Im actually looking for one in either 1 1/4 or 1 1/2 someone said he had a couple but hasn't gotten back with me..and i cant remember who it was.
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Old 25-11-2008, 02:03   #4
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Thanks for the encouragement. I cleaned and lubed all the seacocks on this boat after purchase and before launch - I thought! Missed this one because of it's location, tucked way off to the side under the sink and cabinet, partially hidden by many hoses, toilet to tank and hot/cold lines to sink & shower.

What do you think I can do to clean out the socket of that 1/4" plug? The remnants of the corroded plug are realy caked in there in the grooves.
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Old 25-11-2008, 02:07   #5
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I would go ahead and run a tap in it in the closed position... you can't run into anything as you can see the hole in the tapered plug will be inline with the tap...yes you well get a little water in yor boat but only while first starting it and pulling it back out ..and it dosent come in very fast or forceful at all...you pee harder then it will come in really Im not kidding.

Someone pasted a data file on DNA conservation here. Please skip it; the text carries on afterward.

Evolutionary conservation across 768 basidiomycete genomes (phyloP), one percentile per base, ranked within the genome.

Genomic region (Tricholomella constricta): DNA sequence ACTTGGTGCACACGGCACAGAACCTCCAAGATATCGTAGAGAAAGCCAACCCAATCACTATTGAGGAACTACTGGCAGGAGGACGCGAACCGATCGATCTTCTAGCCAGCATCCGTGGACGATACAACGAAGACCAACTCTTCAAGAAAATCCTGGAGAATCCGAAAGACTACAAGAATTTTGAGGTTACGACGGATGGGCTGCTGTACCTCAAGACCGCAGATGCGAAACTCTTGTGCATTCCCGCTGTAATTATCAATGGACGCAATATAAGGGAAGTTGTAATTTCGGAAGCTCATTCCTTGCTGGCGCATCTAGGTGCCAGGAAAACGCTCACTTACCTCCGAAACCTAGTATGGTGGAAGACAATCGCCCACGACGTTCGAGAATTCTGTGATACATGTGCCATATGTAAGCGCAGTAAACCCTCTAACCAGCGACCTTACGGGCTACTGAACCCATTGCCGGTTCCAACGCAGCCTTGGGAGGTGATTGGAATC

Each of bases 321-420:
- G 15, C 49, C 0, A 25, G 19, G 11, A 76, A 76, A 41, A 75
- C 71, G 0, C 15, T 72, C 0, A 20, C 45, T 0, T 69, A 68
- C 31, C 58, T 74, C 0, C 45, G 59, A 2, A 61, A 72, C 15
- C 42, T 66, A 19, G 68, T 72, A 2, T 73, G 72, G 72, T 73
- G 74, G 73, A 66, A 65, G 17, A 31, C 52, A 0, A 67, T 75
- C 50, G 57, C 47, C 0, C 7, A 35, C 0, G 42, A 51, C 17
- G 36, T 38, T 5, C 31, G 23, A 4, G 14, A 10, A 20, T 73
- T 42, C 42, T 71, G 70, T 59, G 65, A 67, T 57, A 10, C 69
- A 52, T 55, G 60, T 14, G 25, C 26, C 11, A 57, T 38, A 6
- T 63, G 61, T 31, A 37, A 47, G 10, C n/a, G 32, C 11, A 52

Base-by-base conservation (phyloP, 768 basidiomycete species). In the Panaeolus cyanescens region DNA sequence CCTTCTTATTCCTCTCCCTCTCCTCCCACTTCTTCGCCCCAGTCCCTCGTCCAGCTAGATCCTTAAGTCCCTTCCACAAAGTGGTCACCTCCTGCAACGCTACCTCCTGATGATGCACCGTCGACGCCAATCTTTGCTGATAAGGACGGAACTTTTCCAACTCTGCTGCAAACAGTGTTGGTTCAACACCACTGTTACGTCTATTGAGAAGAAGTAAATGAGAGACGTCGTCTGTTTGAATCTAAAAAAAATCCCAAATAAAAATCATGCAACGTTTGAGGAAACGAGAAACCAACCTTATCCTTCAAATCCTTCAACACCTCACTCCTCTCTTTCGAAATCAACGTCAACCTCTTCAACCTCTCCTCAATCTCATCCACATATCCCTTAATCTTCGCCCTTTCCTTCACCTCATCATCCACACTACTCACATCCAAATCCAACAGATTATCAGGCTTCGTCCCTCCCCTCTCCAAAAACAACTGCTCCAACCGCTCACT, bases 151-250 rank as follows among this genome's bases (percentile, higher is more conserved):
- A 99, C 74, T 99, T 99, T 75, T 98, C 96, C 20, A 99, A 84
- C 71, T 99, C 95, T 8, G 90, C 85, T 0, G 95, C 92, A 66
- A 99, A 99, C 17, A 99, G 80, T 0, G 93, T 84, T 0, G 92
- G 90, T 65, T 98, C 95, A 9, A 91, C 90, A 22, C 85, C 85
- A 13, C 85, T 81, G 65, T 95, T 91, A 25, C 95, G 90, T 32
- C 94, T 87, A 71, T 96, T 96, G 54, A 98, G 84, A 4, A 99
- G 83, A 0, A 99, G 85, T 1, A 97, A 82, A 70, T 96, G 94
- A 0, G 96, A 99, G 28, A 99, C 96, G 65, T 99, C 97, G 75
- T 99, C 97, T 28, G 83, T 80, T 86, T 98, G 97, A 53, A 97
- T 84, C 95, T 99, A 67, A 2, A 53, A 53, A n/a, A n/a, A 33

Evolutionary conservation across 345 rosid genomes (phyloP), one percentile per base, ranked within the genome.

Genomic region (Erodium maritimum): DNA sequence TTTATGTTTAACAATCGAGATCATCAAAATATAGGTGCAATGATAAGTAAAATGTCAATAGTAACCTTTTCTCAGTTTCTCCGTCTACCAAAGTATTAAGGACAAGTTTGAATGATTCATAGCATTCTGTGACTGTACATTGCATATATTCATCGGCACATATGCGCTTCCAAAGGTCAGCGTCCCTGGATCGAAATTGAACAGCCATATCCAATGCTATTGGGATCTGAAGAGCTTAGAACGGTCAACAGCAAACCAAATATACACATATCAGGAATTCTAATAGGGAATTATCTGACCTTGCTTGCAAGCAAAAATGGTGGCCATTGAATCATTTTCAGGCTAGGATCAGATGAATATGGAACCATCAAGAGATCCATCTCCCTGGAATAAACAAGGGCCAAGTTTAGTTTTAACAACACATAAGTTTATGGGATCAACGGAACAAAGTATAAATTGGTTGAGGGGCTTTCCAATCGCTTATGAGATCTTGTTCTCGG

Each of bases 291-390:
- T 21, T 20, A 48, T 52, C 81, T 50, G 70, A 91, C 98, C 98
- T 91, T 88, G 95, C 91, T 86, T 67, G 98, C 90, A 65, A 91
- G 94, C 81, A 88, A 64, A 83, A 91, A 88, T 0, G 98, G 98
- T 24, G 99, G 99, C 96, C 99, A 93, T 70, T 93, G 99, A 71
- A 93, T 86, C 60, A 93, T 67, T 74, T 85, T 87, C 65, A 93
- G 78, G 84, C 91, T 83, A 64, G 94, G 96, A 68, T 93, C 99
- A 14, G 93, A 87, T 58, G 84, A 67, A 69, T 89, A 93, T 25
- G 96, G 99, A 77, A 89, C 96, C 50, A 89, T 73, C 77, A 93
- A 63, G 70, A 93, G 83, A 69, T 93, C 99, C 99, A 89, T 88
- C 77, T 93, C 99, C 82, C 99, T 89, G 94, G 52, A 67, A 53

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Old 25-11-2008, 02:22   #6
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green stuff wont hurt it just dosnt look good.
Bronze only oxidizes superficially; once the surface oxidizes, the thin oxide layer protects the underlying metal from further corrosion.
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Old 25-11-2008, 04:51   #7
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Your Wilcox-Crittenden* seacock appears to be suffering from a (Green) uniform surface corrosion of the valve body, and a Pink Selective Leaching (de-zincification) of the (Brass?) Drain Plug.

I suspect you may be correct in assuming that the PO installed a Brass Plug (or inferior bronze) in the drain hole; and that it’s dezincified. You should be able to remove the majority of the spongy residue with a tap, drill, and or pick; then a “scotch brite” scouring pad or pipe cleaner brush.
A final cleaning of the threads might utilize a chemical treatment (Benzotriazole - BTA), a subject about which I know little.

* Although many old-timers (like I) swear by them, I'm not fond of the Tapered Plug style seacock.
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Old 25-11-2008, 07:09   #8
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Do your self a big favor if you are hauling out and get rid it. Easy to put in a new bronze seacock, will be easy to operate and you won't have future hassles. We replaced older ones at about one or two each haul out until all of the old ones were gone. I am so glad we did.
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Old 25-11-2008, 08:24   #9